• Excellent article, thanks, Alex, my sentiments exactly as a non-helmeter.

    I used to transport my son to school (and other places) first when he was sitting sideways on my crossbar, then astride behind me on the rack (it was rated 50lbs). I did ride on the sidewalk when I was with him, and he wore a helmet. This is absurdly common in many countries, including India where I grew up. I never once felt I was putting either of us in danger. And, oddly enough, I never got called on it in Park Slope.

  • Here’s my responses to the excellent comments above.

    In reverse order,

    — It’s great to hear from Peter Jacobsen, a respected public health researcher who did the “Safety in Numbers” study that I cited in my Governing column on the subject. That’s an amazing memory from the 1995 conference. So nice that he’s reading Streetsblog.

    –I agree with those who say my arguments were clumsy. My apologies. But I think there is a big core of truth to my arguments, even if they need rephrasing. It’s a question of balance, a point even I often forget. If you’re bicycling in a race, by all means wear a helmet. If you’re out for the whole day, maybe you would choose to wear a helmet. It’s a personal choice. But for around town, a ten minute cycle to the grocery store, I think an over emphasis on helmets discourages cycling, and thus promotes a hosts of other ills, including fat kids. Children today do not bicycle like I used to, my brother tells me, who has three adoloscent boys. They don’t just hop on their stingrays, and go to a friend’s house or a store. Cycling for them has ceased to be a casual means of transportation, and has become a designated activity, like wrestling or soccer practice. That’s bad.

    –Yes, we are going to die. Agreed.

    –I take Sean’s advice to heart about how to educate children on helmet use. I’ll do just what he says, despite my views. I’ve learned with children that you can’t promote subtleties, at least not at age two. And anyway, it’s the law.

    — Umm, I actually have a bone to pick with children’s seats in cars as well. Are they great for on the highway? Absolutely. But are they really necessary for around town driving? I wonder if the safety the promote is cancelled out by the danger they promote in parents like me swiveling around to try to deal with their out-of-sight child in the back seat. And is safety the absolute value? What about conversing with your child, during all the hours most people outside New York spend in their cars, something that is quite difficult with your child in the back seat?
    The professor William Lucy, who I mentioned in a comment here the other day, has done a lot of research about the dangers of high-speed driving. I believe it was he who said you’re twice as likely to get in an accident in inner-city driving compared to suburban driving, but much less likely to be involved in a fatal accident.

    –The bottom line for me is that I think promoting helmet use zealously ultimately discourages cycling, which leads to a host of other ills, including fat kids and adults. Ben Hamilton-Baille, an English cycling proponent and planner, has done a lot of work promoting the work of Dutch planners, who have encouraged an “everyone into the street” style of safety. I think cycling without a helmet fits into that. The more we encourage streets to be used as the lanes of life, and less as “car sewers” to quote my sometimes ideological enemy but good writer James Kunstler, the better we are.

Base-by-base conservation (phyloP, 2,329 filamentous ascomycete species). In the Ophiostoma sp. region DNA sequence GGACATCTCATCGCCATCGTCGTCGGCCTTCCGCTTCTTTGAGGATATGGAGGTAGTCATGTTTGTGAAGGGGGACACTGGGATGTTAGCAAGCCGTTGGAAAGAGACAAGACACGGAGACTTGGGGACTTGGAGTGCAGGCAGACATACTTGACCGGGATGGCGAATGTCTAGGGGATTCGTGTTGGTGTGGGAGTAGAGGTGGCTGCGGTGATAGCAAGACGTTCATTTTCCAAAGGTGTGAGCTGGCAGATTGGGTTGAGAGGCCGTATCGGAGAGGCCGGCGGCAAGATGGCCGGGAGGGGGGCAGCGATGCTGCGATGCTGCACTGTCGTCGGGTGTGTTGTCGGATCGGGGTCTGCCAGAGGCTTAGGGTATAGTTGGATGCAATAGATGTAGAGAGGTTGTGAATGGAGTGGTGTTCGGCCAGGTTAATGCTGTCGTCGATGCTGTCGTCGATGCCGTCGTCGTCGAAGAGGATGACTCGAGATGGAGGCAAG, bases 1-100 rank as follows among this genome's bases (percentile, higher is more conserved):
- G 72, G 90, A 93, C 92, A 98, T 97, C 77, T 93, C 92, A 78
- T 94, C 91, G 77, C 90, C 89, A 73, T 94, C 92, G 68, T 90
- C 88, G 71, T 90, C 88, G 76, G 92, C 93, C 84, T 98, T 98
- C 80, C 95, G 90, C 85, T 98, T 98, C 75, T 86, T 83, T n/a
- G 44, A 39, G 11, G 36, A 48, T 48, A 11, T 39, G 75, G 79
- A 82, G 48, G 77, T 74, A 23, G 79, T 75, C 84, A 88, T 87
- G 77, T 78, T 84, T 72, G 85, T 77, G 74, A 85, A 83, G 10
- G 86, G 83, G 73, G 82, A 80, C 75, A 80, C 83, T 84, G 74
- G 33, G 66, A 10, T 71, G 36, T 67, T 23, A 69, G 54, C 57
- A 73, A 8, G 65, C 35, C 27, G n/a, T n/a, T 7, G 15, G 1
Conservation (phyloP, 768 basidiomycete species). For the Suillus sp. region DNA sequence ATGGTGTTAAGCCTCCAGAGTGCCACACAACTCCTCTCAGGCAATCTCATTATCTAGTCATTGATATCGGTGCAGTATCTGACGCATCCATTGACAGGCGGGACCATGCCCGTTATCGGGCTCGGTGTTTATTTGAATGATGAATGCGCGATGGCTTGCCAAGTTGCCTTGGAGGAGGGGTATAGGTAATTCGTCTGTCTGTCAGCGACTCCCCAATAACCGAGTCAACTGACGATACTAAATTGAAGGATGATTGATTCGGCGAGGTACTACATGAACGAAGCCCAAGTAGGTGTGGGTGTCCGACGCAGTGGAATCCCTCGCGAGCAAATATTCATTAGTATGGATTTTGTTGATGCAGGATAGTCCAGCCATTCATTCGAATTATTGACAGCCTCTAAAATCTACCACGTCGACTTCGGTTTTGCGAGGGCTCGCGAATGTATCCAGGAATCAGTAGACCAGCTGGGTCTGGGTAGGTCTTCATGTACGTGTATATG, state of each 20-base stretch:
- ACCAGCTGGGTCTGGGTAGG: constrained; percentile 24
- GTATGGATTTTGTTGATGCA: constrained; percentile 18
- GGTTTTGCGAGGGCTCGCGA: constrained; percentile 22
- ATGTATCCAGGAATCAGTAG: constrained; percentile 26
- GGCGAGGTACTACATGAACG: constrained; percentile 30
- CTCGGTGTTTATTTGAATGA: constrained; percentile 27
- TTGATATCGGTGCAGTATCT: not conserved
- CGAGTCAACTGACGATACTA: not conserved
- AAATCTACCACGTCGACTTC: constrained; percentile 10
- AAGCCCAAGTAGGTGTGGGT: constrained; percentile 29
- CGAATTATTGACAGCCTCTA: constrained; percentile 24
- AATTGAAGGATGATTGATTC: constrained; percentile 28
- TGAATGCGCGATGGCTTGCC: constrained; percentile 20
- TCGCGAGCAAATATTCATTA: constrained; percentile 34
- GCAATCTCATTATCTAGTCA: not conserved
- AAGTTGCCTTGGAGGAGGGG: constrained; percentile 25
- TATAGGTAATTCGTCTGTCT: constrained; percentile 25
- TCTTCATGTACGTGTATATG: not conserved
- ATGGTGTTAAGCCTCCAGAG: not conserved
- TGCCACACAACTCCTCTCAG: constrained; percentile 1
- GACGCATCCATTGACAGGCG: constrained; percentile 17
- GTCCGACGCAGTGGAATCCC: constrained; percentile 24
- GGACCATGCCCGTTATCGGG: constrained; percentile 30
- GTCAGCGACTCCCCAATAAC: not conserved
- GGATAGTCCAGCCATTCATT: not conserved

• d


    I think your logic falls apart a little more in your response than it does in your original post.

    1. Obviously, the longer one is out riding the more likely one is to get in an accident. The law of averages, and all that. However, a motorist who accidentally rams into a cyclist isn’t going to make a distinction between the guy who’s on an all-day ride and the guy who’s taking a ten-minute ride to the store. (At least no more than a drunk driver will be able to read a yellow “Baby on Board” window sign. “Oh, let me hit the car without the kid in it.”)

    2. Ultimately, other factors influence whether or not someone wears a helmet in either scenario. Wearing a helmet on an all-day ride through Nebraska might not be necessary, but wearing one for a ten-minute ride to the store when you live on Queens Boulevard would be a smart move.

    3. You are right that kids today don’t ride their bikes like they used to. You wrote, “I think an over emphasis on helmets discourages cycling, and thus promotes a hosts of other ills, including fat kids.” Not to sound like an old man, but I used to ride about two miles to my elementary school. Cut to 20 years later and none of the children in my former neighborhood ride to school, despite there being more kids on the block than every before. Is it because more people have advocated helmet use since I was a child, thereby discouraging a quick ride to school, or is it because of a host of other factors? Busier streets, increased development, more SUVs, suburban sprawl, fears (however irrational) of child predators…there are as many reasons for this as there are kids. Top it off with the fact that kids today are just as likely to be inside playing Tony Hawk video games as they are to be outside skateboarding and there’s still another reason why your brother might not see so many kids on bikes.

    4. What about the busier lifestyles of kids in general? Cycling has become a designated activity, as you mentioned, but so has everything else that used to be called “play.” Today, kids’ schedules are filled with music lessons, soccer practice, swimming lessons, play dates, and more. That would give them less time to bike from place to place (as any parent who has frantically played chauffeur to his children can verify) and less safe even if the distances were manageable, since it could very well be dark when they are done with their last scheduled activity.